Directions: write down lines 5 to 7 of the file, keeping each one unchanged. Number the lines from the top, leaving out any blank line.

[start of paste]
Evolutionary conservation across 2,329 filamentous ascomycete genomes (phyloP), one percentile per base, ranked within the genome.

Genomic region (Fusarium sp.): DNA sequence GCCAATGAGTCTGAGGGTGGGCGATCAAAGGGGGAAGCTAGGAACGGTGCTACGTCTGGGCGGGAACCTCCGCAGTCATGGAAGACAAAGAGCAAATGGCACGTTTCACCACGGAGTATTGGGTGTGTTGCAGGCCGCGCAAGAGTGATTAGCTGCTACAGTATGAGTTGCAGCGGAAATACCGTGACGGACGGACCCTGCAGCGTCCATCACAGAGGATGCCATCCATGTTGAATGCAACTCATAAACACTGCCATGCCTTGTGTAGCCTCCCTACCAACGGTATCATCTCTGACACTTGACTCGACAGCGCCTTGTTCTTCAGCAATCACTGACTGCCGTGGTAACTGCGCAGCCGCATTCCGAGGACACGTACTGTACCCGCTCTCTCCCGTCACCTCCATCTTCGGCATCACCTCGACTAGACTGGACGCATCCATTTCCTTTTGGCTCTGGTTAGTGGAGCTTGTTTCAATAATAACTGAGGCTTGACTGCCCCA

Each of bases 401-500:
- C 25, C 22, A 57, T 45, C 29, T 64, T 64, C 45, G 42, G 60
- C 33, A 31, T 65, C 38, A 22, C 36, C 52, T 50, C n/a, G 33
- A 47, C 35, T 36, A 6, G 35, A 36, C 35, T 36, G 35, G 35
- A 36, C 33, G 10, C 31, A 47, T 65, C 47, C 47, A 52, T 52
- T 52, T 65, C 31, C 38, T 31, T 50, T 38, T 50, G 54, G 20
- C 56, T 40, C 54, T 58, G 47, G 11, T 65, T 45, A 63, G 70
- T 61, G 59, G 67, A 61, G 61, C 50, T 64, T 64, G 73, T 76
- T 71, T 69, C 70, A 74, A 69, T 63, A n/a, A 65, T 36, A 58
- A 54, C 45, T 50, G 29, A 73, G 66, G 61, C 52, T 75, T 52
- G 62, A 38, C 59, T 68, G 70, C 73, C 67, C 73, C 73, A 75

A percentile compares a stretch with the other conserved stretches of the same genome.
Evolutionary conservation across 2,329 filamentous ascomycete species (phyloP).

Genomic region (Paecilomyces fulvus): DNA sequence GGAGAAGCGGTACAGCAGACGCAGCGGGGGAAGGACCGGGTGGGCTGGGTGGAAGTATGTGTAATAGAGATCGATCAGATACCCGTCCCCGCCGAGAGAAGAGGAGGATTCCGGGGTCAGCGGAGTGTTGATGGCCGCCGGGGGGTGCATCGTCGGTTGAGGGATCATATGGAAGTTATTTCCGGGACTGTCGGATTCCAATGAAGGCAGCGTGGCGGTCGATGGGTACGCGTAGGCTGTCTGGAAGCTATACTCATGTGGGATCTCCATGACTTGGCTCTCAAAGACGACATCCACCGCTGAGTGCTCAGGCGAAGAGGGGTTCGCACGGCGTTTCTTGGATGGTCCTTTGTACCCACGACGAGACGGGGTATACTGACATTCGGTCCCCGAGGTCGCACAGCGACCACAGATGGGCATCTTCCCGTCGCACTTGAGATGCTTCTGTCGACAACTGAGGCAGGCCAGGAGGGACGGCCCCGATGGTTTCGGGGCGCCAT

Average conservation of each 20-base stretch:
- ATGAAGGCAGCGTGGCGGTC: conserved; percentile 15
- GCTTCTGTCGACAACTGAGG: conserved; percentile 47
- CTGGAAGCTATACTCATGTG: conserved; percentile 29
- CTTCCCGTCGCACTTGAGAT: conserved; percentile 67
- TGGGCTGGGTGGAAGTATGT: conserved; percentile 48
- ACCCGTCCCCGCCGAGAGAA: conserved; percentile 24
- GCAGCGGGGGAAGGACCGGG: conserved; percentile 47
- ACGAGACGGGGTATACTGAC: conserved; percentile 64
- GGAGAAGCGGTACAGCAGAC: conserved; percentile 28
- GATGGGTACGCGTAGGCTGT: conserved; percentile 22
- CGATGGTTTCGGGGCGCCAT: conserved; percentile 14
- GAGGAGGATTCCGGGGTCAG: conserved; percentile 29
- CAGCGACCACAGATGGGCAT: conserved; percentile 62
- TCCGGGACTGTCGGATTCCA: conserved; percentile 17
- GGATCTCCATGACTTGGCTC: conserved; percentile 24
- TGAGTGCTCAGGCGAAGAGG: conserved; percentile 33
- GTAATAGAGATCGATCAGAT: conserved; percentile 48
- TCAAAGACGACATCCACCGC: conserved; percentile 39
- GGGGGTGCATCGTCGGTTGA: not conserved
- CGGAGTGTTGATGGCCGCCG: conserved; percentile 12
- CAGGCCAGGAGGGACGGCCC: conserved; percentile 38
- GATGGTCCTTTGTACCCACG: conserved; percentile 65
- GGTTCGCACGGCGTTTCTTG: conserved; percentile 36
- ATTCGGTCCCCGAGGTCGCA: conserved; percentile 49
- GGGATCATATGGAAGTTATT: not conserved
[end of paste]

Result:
- C 33, A 31, T 65, C 38, A 22, C 36, C 52, T 50, C n/a, G 33
- A 47, C 35, T 36, A 6, G 35, A 36, C 35, T 36, G 35, G 35
- A 36, C 33, G 10, C 31, A 47, T 65, C 47, C 47, A 52, T 52